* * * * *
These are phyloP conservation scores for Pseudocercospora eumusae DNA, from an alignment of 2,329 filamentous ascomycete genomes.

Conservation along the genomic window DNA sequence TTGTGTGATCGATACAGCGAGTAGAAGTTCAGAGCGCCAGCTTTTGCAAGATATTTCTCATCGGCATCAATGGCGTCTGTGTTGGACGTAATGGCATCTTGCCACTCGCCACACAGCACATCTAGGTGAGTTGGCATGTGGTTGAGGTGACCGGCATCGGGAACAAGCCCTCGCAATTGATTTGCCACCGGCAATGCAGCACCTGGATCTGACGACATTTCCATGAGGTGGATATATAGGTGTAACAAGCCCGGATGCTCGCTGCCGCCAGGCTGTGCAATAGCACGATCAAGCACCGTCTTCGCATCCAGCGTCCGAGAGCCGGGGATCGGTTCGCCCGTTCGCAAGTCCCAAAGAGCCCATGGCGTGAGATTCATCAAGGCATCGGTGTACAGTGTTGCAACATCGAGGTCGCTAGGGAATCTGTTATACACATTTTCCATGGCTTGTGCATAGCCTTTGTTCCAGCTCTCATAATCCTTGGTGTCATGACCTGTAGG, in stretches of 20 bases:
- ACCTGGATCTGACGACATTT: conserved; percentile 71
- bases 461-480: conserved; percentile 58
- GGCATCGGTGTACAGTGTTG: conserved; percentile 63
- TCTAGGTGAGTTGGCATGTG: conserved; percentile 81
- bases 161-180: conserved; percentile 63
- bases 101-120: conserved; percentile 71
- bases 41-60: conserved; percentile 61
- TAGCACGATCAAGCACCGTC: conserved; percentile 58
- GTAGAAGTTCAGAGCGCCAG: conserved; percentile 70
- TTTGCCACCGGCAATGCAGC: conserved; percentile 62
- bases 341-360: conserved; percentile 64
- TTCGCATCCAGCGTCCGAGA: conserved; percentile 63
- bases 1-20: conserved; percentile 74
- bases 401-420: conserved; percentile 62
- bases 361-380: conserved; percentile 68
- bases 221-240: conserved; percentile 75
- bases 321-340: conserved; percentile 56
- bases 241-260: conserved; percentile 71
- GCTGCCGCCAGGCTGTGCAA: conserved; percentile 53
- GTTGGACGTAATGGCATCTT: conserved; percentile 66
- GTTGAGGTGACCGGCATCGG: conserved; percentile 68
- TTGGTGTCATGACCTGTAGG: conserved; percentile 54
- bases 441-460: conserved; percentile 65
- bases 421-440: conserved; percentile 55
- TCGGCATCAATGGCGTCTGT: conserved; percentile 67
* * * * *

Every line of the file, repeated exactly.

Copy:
These are phyloP conservation scores for Pseudocercospora eumusae DNA, from an alignment of 2,329 filamentous ascomycete genomes.

Conservation along the genomic window DNA sequence TTGTGTGATCGATACAGCGAGTAGAAGTTCAGAGCGCCAGCTTTTGCAAGATATTTCTCATCGGCATCAATGGCGTCTGTGTTGGACGTAATGGCATCTTGCCACTCGCCACACAGCACATCTAGGTGAGTTGGCATGTGGTTGAGGTGACCGGCATCGGGAACAAGCCCTCGCAATTGATTTGCCACCGGCAATGCAGCACCTGGATCTGACGACATTTCCATGAGGTGGATATATAGGTGTAACAAGCCCGGATGCTCGCTGCCGCCAGGCTGTGCAATAGCACGATCAAGCACCGTCTTCGCATCCAGCGTCCGAGAGCCGGGGATCGGTTCGCCCGTTCGCAAGTCCCAAAGAGCCCATGGCGTGAGATTCATCAAGGCATCGGTGTACAGTGTTGCAACATCGAGGTCGCTAGGGAATCTGTTATACACATTTTCCATGGCTTGTGCATAGCCTTTGTTCCAGCTCTCATAATCCTTGGTGTCATGACCTGTAGG, in stretches of 20 bases:
- ACCTGGATCTGACGACATTT: conserved; percentile 71
- bases 461-480: conserved; percentile 58
- GGCATCGGTGTACAGTGTTG: conserved; percentile 63
- TCTAGGTGAGTTGGCATGTG: conserved; percentile 81
- bases 161-180: conserved; percentile 63
- bases 101-120: conserved; percentile 71
- bases 41-60: conserved; percentile 61
- TAGCACGATCAAGCACCGTC: conserved; percentile 58
- GTAGAAGTTCAGAGCGCCAG: conserved; percentile 70
- TTTGCCACCGGCAATGCAGC: conserved; percentile 62
- bases 341-360: conserved; percentile 64
- TTCGCATCCAGCGTCCGAGA: conserved; percentile 63
- bases 1-20: conserved; percentile 74
- bases 401-420: conserved; percentile 62
- bases 361-380: conserved; percentile 68
- bases 221-240: conserved; percentile 75
- bases 321-340: conserved; percentile 56
- bases 241-260: conserved; percentile 71
- GCTGCCGCCAGGCTGTGCAA: conserved; percentile 53
- GTTGGACGTAATGGCATCTT: conserved; percentile 66
- GTTGAGGTGACCGGCATCGG: conserved; percentile 68
- TTGGTGTCATGACCTGTAGG: conserved; percentile 54
- bases 441-460: conserved; percentile 65
- bases 421-440: conserved; percentile 55
- TCGGCATCAATGGCGTCTGT: conserved; percentile 67